• One word that best describes how you work: Sincerely

What software or tools do you use every day?

I use Google Chrome and Safari as my web browsers. Since my machine does not have Microsoft Office, I use Google Docs for taking notes and sharing documents with my colleagues. I watch all the Pointwise training videos on YouTube.

What does your workspace look like?

Sid's current workspace.

Sid’s current workspace.

I work downstairs in the Support wing in Claudio Pitas office. In addition to putting up with my questions, he also has to share his workspace with me.

My desk is pretty austere, except for the iMac on which I work. Besides the computer, there is always a Pointwise coffee mug filled with water in the morning and coffee in the afternoon. You may also see some merchandise from tech companies that John Chawner seems to have an endless supply of.

What are you currently working on?

Pointwise recently released version 17.3R3. I was involved in the regression testing process. As part of the process, I worked through the tutorials in this latest Pointwise version to make sure that the content of the tutorial workbook is still relevant. I also helped verify that the bug-fixes for this version were working as intended.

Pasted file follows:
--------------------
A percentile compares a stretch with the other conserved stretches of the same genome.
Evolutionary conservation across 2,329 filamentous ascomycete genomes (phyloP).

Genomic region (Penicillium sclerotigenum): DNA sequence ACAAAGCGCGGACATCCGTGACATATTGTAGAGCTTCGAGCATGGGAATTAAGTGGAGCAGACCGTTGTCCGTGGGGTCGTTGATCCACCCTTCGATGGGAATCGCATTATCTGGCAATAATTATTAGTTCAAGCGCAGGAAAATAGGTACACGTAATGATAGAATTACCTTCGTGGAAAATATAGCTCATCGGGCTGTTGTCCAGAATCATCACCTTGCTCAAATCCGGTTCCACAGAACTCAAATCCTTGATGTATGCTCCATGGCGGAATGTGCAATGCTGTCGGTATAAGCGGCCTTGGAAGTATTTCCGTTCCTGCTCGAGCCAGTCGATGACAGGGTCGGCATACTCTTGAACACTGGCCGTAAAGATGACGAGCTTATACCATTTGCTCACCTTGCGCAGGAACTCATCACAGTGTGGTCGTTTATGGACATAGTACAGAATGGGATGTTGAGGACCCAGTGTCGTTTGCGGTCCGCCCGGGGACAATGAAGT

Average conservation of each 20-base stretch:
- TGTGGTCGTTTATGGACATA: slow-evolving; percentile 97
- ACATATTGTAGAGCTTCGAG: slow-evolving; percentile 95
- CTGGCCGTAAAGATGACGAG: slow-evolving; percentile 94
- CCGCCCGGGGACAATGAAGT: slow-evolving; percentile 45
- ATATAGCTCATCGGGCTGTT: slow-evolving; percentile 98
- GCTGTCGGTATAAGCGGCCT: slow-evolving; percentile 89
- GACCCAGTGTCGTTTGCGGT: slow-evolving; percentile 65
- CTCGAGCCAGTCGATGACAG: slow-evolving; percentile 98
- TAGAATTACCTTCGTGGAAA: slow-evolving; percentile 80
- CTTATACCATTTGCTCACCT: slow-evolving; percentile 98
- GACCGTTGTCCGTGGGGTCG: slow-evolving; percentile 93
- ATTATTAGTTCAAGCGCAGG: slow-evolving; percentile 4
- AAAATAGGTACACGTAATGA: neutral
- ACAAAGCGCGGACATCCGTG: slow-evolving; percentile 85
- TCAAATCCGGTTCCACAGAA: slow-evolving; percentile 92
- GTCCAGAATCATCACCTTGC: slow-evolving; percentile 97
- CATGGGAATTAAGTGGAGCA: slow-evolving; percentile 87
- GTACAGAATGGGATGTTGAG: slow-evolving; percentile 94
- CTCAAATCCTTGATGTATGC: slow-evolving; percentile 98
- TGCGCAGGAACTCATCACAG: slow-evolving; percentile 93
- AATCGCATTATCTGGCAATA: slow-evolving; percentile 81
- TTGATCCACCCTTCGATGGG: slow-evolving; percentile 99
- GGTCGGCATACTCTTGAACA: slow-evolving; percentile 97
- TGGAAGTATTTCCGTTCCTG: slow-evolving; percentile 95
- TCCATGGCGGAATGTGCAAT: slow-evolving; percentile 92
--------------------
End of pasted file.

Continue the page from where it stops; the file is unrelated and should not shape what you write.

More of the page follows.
I am currently writing Do-It-Yourself (DIY) tutorials for the website. These small exercises demonstrate basic concepts and “tricks” that allow users to generate grids more effectively.

Other than that, I am working on creating a series of unstructured grid families for the trap wing geometry that was used in the 1st High Lift Prediction Workshop. Right now I am focusing on four grid families. The first two will employ different surface meshing algorithms – Delaunay and Advancing Front. Both of these will then use the Delaunay algorithm for volume grid generation. The second two grid families will be T-Rex versions of the first two (for enhanced boundary layer resolution using anisotropic tetrahedra). This project will serve as a benchmark for future studies and workshops.